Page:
We use necessary cookies to make our website work. We also use optional statistical, functional and marketing cookies that you can choose to decline in your preference setting. For more information about the use of cookies or our use of data, see our Cookies notice or Privacy notice

Cookies settings I agree I refuse

Cookies information

Our site uses tools, such as cookies, to analyze and improve your experience. You can unsubscribe below:


We use tools, such as Google Analytics, to track web traffic and verify the effectiveness of our site.


Cookies required for essential services and features such as login forms, shopping cart integration and access control. Without them, our website cannot function properly and we cannot provide any services. Deactivation is not available.

These settings will be kept for 24h


Efficacy of a novel contact pathway inhibitor, Ir-CPI, in an extracorporeal membrane oxygenator model

Efficacy of a novel contact pathway inhibitor, Ir-CPI, in an extracorporeal membrane oxygenator model
Efficacy of a novel contact pathway inhibitor, Ir-CPI, in an extracorporeal membrane oxygenator model

Abstract ISTH 2015

Sophie CombeA, Yves FromesB, Chantal KrezelC, Pierre GueretD, Michel GuyauxC, Edmond GodfroidC, Jean AmiralE

  • A
    Hopitaux Universitaires Paris Centre, Paris, France
  • B
    University Pierre and Marie Curie, Paris
  • C
    Bioxodes, Marche-en-Famenne, Belgium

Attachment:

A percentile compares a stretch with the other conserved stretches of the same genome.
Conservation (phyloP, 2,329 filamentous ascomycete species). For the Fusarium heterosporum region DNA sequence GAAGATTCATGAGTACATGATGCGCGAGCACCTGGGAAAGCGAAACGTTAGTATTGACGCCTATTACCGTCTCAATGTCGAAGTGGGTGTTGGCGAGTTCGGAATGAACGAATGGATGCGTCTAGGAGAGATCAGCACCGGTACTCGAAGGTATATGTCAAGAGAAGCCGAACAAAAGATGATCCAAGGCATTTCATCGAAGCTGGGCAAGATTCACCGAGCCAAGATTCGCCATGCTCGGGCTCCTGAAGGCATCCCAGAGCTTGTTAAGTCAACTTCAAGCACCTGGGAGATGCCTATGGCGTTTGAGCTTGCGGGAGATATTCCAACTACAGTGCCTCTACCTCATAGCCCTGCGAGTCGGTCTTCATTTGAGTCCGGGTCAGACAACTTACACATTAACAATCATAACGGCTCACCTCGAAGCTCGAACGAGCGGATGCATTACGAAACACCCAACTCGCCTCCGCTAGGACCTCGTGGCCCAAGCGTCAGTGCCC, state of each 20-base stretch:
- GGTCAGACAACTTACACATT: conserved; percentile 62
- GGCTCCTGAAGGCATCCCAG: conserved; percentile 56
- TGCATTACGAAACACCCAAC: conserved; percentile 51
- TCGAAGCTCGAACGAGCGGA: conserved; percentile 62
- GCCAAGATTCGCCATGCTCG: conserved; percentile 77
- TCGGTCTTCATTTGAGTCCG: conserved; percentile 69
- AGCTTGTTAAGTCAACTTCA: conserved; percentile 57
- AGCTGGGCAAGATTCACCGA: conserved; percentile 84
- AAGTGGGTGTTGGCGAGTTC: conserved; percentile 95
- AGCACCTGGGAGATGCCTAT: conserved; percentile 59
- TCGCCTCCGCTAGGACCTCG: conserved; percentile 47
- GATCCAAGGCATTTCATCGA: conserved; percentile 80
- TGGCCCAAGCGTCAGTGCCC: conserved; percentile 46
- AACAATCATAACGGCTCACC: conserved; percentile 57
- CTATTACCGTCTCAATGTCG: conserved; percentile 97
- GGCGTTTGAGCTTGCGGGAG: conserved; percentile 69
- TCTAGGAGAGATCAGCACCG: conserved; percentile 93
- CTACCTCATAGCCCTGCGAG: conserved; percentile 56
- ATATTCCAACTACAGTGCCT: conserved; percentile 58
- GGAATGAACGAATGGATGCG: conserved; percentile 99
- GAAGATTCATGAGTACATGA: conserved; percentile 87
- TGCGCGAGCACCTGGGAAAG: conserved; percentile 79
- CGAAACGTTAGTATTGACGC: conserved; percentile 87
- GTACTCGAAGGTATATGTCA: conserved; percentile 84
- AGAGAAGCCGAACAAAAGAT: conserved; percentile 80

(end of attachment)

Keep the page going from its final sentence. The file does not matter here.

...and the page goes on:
• D
    Hemostasis Unit Hematology Laboratory, University Hospital, Rennes
  • E
    Hyphen Biomed, Neuville sur Oise, France


Ir-CPI, a protein derived from the tick Ixodes ricinus salivary, is a serine protease inhibitor of both FXIIa and FXIa. Heparins remain suboptimal in managing bleeding complications when extracorporeal life support is required.


The aim of this study was to evaluate whether inhibition of the contact phase of the coagulation cascade might confer antithrombotic activity.


Twelve Beagle dogs were included. A pediatric ECMO system was connected between the carotid artery and the jugular vein, and a cardiopulmonary bypass was maintained for 90 min at the level of full-flow systemic perfusion. Anticoagulation was performed by UFH (300 IU kg-1) with protamine reversal at the end of the procedure (N = 3). Three investigative groups (3x N = 3) received various doses of Ir-CPI (bolus and infusion) total dose 4.5 to 24 mg kg-1. After disconnection, circuits and cannulae were examined for clot and protein deposits. All animals were followed-up and sampled for determination of Ir-CPI plasma concentration (Mass Spectrometry), aPTT, FXI and FXII residual activities, before necropsy on Day 7.


All 12 animals completed procedure. First Ir-CPI group showed fibrin deposits, increased pressure gradient in the circuit, and subsequent decreased gas exchanges. In further animals perfusion of Ir-CPI was initiated earlier in order to decrease the observed clot initiation and to improve gas exchanges. High dose achieved close to optimal control. Low dose was less satisfactory but perfusion remained possible. A dose-dependent and related increase in Ir-CPI plasma concentration, increase in aPTT ratio and inhibition of factors XI and XII (20% and >70% respectively) were measured over the course of the procedure. No side effects were observed and necropsies confirm the absence of thrombosis or hemorrhage.


Ir-CPI can be used as a single agent to inhibit the intrinsic coagulation pathway and achieve anticoagulation. Efficiency can be improved without increasing bleeding risk.